Loveland CO and Estes Nat'l Park
Trip Start Aug 31, 2009
9Trip End Jul 07, 2009
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July 7, 2009
We leave behind Wyoming and enter Colorado where we will stay near Estes Park in Loveland, CO. We arrive early as the distance is short from Cheyenne to Loveland. We leave I-25 and drive down what I would describe as the expanding Loveland area. Lots new shopping centers and chain businesses like Wal-Mart and Lowes, etc. The area still shows signs of the once farmland that was here. Driving further on we pass residential areas and older parts of the city. A beautiful lake is on our right with people swimming, speed boating, etc. It is a warm day with clear skies.
We find our campground about 10 miles in from I-25 set among the cottonwood trees and along the Big Thompson River which is booming
The area where we park has large cottonwoods next to each site as well as trees next to the river. To the west of the highway on the other side of the river is a large hill and further on the Rocky Mountains of Rock Mountain National Park. Bill and Laurie may remember camping there one summer and watching the elk come down to Mr. Houseman's meadow in the evening. (Mr. Houseman was a friend of their grandfather.)
The water is rushing down the river and flowing rapidly over a spillway next to our campsite. It is loud but soothing at the same time. This is one of the nicer campgrounds we have stayed at, and we would like to stay here again. We will miss all the rivers, streams, creeks, wildflowers and greenery when we return home.
We do not have phone service at the campground so leave to go to a couple of antique stores we saw along the way out. I also phone my friend, Judy Partain, from college who now lives in Ft. Collins. I called her a couple of days ago and we now make plans for her to meet us at the campground in the morning. We will spend the day together and see the home she just bought in Ft. Collins.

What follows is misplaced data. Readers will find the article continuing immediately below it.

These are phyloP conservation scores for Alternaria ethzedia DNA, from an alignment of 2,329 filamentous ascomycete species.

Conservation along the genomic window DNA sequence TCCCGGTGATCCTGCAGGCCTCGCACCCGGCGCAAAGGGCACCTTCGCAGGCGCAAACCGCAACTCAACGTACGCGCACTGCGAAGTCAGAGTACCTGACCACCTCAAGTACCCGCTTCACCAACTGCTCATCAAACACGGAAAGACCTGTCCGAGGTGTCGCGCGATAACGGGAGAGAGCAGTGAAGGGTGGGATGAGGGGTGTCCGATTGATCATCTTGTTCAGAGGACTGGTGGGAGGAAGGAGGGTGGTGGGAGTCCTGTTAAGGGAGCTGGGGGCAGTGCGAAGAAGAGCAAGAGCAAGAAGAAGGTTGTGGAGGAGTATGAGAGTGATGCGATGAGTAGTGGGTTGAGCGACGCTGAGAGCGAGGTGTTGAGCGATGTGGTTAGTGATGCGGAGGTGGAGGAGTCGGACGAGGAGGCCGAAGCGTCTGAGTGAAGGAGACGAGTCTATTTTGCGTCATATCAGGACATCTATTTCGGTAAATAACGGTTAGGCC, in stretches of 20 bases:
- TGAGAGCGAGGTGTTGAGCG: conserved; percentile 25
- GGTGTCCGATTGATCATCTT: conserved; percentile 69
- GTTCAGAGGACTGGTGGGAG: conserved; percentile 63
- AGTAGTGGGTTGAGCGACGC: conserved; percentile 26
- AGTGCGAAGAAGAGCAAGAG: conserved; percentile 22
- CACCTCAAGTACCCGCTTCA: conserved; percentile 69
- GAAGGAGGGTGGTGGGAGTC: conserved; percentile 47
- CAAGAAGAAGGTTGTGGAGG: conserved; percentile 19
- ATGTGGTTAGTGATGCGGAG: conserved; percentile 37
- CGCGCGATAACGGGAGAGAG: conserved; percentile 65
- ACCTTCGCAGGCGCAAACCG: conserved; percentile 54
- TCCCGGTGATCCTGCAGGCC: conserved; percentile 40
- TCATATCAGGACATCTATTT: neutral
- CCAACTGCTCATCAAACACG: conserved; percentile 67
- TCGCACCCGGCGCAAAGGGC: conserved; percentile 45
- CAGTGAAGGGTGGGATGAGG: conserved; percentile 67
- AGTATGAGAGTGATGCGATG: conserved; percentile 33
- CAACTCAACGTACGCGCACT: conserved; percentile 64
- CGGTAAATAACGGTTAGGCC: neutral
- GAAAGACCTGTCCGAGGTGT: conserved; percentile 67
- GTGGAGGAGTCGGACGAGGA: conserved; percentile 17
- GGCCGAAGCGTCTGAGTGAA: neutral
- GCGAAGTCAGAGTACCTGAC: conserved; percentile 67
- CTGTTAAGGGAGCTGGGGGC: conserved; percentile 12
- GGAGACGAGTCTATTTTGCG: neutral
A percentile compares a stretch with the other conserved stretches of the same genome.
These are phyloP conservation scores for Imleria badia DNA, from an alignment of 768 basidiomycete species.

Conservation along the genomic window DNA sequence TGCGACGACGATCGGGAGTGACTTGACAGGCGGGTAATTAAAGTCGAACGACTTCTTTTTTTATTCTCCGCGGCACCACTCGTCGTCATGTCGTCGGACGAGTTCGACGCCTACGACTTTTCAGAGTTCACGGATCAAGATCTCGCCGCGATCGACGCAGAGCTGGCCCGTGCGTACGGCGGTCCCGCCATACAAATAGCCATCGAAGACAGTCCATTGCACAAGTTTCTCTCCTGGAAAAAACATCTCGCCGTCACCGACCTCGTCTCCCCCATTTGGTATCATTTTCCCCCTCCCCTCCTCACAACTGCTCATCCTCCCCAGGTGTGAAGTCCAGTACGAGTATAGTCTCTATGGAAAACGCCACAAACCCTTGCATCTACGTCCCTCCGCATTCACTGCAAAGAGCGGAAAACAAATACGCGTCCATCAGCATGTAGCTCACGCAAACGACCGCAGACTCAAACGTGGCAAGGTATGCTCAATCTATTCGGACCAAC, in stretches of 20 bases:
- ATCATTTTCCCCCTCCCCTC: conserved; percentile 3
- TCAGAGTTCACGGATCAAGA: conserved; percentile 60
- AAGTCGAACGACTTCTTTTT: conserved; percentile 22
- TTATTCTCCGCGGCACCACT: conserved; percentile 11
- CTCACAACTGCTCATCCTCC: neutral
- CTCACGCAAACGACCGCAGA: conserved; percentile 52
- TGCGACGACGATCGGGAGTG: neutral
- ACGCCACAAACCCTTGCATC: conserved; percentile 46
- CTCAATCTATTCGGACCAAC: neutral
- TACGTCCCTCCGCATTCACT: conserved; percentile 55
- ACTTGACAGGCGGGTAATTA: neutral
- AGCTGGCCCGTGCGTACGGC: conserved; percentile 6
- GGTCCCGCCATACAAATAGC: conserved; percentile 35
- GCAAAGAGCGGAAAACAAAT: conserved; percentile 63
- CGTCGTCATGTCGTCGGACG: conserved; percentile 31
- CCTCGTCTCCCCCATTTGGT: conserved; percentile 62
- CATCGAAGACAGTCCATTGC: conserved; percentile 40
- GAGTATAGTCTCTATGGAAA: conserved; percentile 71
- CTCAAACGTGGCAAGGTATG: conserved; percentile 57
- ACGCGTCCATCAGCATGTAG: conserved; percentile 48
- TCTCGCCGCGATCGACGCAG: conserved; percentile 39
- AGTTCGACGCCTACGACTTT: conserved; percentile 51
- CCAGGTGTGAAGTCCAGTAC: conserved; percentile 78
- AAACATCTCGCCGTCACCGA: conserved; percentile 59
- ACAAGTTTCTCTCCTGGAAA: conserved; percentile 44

July 8, 2009
My friend Judy arrives around 10:30, we catch up for a bit then head out toward Estes Park with her as our guide
Our drive is along the river and the scenery is beautiful. Again we see lots of wildflowers growing among the rocks and dirt – yellow, red, blue. At one point the road is closed in by very tall, full pine trees growing right next to the road with virtually no shoulder. We feel very closed in as we can see nothing beyond the trees. Along the way we pass many homes built right next to the road and a number of small businesses.
Estes Park is quite the bustling community now. It is your typical mountain town and very busy with lots of tourists. Judy suggests that we stop at an old hotel which sits up on the hill above town. It is called the Stanley Hotel. The hotel is nestled among 35 pristine acres and has been a Colorado tradition since 1909. It has a New England inspired fašade and beautiful wood floors. We drive up to the entrance and must pay a fee to see the hotel since we are not guests.
The grounds consist of three buildings – the main hotel, a manor house, and a concert hall. All of the buildings are white with red accent trim. We park in the lot and walk to the front of the Hotel